More than 4,000 English children were fostered by family and friends in the 12 months to March – an increase of six per cent over the previous year.
According to a new report from inspectorate Ofsted, the total number of children and teenagers in foster care also increased over the same period, by two per cent, reaching 85,890. However, the number of households hosting foster children across the country also fell by a modest amount: the total of 36,890 represented a one per cent drop over the previous year.
Meanwhile, an increasing number of foster children have chosen to take advantage of the ‘staying put’ arrangements introduced in April last year by the Children and Families Act 2014. These allow youngsters to stay with their families until the age of 21 – provided the families agree. In the 12 months to March 2015, 1,790 young people over the age of 18 were still with their foster families – a an increase of two per cent.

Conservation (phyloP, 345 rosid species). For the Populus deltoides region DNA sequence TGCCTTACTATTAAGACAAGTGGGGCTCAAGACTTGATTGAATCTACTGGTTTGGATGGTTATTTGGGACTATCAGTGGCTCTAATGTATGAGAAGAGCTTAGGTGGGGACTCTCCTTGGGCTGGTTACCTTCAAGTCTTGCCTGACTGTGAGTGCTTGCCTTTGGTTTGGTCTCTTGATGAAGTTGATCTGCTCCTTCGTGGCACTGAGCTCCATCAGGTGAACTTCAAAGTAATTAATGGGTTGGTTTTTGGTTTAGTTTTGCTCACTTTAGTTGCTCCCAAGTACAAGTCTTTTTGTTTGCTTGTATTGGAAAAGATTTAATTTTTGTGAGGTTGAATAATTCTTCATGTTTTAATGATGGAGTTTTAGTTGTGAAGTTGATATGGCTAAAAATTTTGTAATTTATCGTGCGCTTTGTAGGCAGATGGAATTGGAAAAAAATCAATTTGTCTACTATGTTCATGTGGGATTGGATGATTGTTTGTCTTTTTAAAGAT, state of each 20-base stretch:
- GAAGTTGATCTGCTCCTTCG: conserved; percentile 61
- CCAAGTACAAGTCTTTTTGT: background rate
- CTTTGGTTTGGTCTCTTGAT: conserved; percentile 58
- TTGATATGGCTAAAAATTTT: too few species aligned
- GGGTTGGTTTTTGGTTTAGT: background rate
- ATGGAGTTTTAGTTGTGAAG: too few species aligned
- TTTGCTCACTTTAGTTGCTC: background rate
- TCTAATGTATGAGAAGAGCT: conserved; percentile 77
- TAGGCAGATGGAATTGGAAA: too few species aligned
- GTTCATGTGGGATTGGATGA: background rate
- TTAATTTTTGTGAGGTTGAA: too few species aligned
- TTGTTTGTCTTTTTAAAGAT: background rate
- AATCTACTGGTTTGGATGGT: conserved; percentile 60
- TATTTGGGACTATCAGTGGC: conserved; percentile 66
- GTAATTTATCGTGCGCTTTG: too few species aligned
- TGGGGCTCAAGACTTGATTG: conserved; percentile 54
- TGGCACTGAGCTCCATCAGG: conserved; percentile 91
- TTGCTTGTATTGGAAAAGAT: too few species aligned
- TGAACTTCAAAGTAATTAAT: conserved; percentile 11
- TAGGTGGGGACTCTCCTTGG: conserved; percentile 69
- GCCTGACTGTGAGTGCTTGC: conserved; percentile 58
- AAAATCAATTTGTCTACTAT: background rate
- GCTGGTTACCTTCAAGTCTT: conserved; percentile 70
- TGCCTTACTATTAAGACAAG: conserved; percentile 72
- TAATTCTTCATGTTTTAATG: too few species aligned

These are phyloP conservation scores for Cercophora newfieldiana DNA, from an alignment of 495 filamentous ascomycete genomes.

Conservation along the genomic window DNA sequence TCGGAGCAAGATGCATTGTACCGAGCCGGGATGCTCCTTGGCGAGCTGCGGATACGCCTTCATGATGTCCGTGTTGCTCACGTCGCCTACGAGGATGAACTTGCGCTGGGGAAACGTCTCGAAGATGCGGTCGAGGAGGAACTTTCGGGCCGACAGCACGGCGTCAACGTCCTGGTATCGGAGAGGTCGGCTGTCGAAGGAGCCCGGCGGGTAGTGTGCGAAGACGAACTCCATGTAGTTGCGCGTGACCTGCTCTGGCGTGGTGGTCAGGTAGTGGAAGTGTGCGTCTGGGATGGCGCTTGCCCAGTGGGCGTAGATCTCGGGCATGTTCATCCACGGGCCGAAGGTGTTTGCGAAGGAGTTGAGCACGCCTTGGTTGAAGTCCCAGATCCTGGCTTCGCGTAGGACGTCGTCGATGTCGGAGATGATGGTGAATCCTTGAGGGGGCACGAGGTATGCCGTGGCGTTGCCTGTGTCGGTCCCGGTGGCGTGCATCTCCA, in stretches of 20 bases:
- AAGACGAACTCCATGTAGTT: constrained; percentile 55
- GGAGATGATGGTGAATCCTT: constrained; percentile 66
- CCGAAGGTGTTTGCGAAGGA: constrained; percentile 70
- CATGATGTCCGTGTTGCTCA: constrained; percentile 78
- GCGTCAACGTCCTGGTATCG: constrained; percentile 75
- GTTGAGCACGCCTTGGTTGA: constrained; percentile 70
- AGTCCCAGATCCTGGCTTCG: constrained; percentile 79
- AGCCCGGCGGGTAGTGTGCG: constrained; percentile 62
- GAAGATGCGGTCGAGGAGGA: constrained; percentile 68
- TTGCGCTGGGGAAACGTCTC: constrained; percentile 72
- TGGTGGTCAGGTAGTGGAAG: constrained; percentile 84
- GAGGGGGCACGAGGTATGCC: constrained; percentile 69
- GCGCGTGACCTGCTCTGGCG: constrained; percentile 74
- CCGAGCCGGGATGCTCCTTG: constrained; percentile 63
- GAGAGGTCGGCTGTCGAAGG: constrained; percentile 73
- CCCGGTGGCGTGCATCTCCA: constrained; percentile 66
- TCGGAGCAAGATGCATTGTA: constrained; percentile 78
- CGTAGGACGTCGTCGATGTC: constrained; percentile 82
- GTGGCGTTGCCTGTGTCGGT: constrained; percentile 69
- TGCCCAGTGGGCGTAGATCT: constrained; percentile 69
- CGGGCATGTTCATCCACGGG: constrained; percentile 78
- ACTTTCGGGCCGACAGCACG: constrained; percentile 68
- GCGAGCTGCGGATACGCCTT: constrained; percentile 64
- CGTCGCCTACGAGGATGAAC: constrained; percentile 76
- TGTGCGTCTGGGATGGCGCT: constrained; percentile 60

Meanwhile, greater numbers of foster children are going missing – more than 5,000 were recorded in the year to March, a hefty 19 per cent jump on the previous year. Many of the children went missing on multiple occasions.
Eleanor Schooling of Ofsted said the figures highlighted the need to recruit more foster carers.
“The slight rise in children being placed in foster care again shows that it continues to be a valued choice of care for vulnerable young people, but also the ongoing need to recruit and retain more foster carers to meet increasing demand. We know that many children go on to have vastly improved outcomes from the care and support they receive.”
Read the full Ofsted report here.
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